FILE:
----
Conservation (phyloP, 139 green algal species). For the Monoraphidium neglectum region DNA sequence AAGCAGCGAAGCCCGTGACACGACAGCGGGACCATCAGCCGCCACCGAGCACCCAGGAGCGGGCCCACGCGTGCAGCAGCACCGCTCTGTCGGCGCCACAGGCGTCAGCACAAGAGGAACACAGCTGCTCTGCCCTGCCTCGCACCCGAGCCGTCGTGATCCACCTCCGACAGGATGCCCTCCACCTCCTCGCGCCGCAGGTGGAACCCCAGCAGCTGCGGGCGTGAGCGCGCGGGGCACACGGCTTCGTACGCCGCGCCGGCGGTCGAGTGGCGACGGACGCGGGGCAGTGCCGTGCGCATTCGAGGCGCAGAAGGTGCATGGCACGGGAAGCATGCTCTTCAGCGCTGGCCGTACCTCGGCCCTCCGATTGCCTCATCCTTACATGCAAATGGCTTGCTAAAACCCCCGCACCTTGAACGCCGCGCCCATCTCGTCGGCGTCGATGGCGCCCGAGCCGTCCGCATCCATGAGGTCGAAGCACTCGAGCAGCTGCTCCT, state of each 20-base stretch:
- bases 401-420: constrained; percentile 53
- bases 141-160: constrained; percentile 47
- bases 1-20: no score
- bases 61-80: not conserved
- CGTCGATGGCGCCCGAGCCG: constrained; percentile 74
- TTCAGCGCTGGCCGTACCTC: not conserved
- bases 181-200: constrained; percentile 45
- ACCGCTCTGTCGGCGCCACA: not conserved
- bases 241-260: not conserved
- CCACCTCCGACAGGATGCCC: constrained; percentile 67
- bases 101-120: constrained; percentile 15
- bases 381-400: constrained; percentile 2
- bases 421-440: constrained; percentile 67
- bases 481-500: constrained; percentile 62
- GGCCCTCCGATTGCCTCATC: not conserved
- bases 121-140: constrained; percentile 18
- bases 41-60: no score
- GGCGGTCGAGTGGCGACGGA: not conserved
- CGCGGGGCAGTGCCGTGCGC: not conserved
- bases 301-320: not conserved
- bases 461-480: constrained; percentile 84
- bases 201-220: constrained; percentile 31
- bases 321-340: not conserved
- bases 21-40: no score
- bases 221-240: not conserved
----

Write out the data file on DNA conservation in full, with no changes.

Conservation (phyloP, 139 green algal species). For the Monoraphidium neglectum region DNA sequence AAGCAGCGAAGCCCGTGACACGACAGCGGGACCATCAGCCGCCACCGAGCACCCAGGAGCGGGCCCACGCGTGCAGCAGCACCGCTCTGTCGGCGCCACAGGCGTCAGCACAAGAGGAACACAGCTGCTCTGCCCTGCCTCGCACCCGAGCCGTCGTGATCCACCTCCGACAGGATGCCCTCCACCTCCTCGCGCCGCAGGTGGAACCCCAGCAGCTGCGGGCGTGAGCGCGCGGGGCACACGGCTTCGTACGCCGCGCCGGCGGTCGAGTGGCGACGGACGCGGGGCAGTGCCGTGCGCATTCGAGGCGCAGAAGGTGCATGGCACGGGAAGCATGCTCTTCAGCGCTGGCCGTACCTCGGCCCTCCGATTGCCTCATCCTTACATGCAAATGGCTTGCTAAAACCCCCGCACCTTGAACGCCGCGCCCATCTCGTCGGCGTCGATGGCGCCCGAGCCGTCCGCATCCATGAGGTCGAAGCACTCGAGCAGCTGCTCCT, state of each 20-base stretch:
- bases 401-420: constrained; percentile 53
- bases 141-160: constrained; percentile 47
- bases 1-20: no score
- bases 61-80: not conserved
- CGTCGATGGCGCCCGAGCCG: constrained; percentile 74
- TTCAGCGCTGGCCGTACCTC: not conserved
- bases 181-200: constrained; percentile 45
- ACCGCTCTGTCGGCGCCACA: not conserved
- bases 241-260: not conserved
- CCACCTCCGACAGGATGCCC: constrained; percentile 67
- bases 101-120: constrained; percentile 15
- bases 381-400: constrained; percentile 2
- bases 421-440: constrained; percentile 67
- bases 481-500: constrained; percentile 62
- GGCCCTCCGATTGCCTCATC: not conserved
- bases 121-140: constrained; percentile 18
- bases 41-60: no score
- GGCGGTCGAGTGGCGACGGA: not conserved
- CGCGGGGCAGTGCCGTGCGC: not conserved
- bases 301-320: not conserved
- bases 461-480: constrained; percentile 84
- bases 201-220: constrained; percentile 31
- bases 321-340: not conserved
- bases 21-40: no score
- bases 221-240: not conserved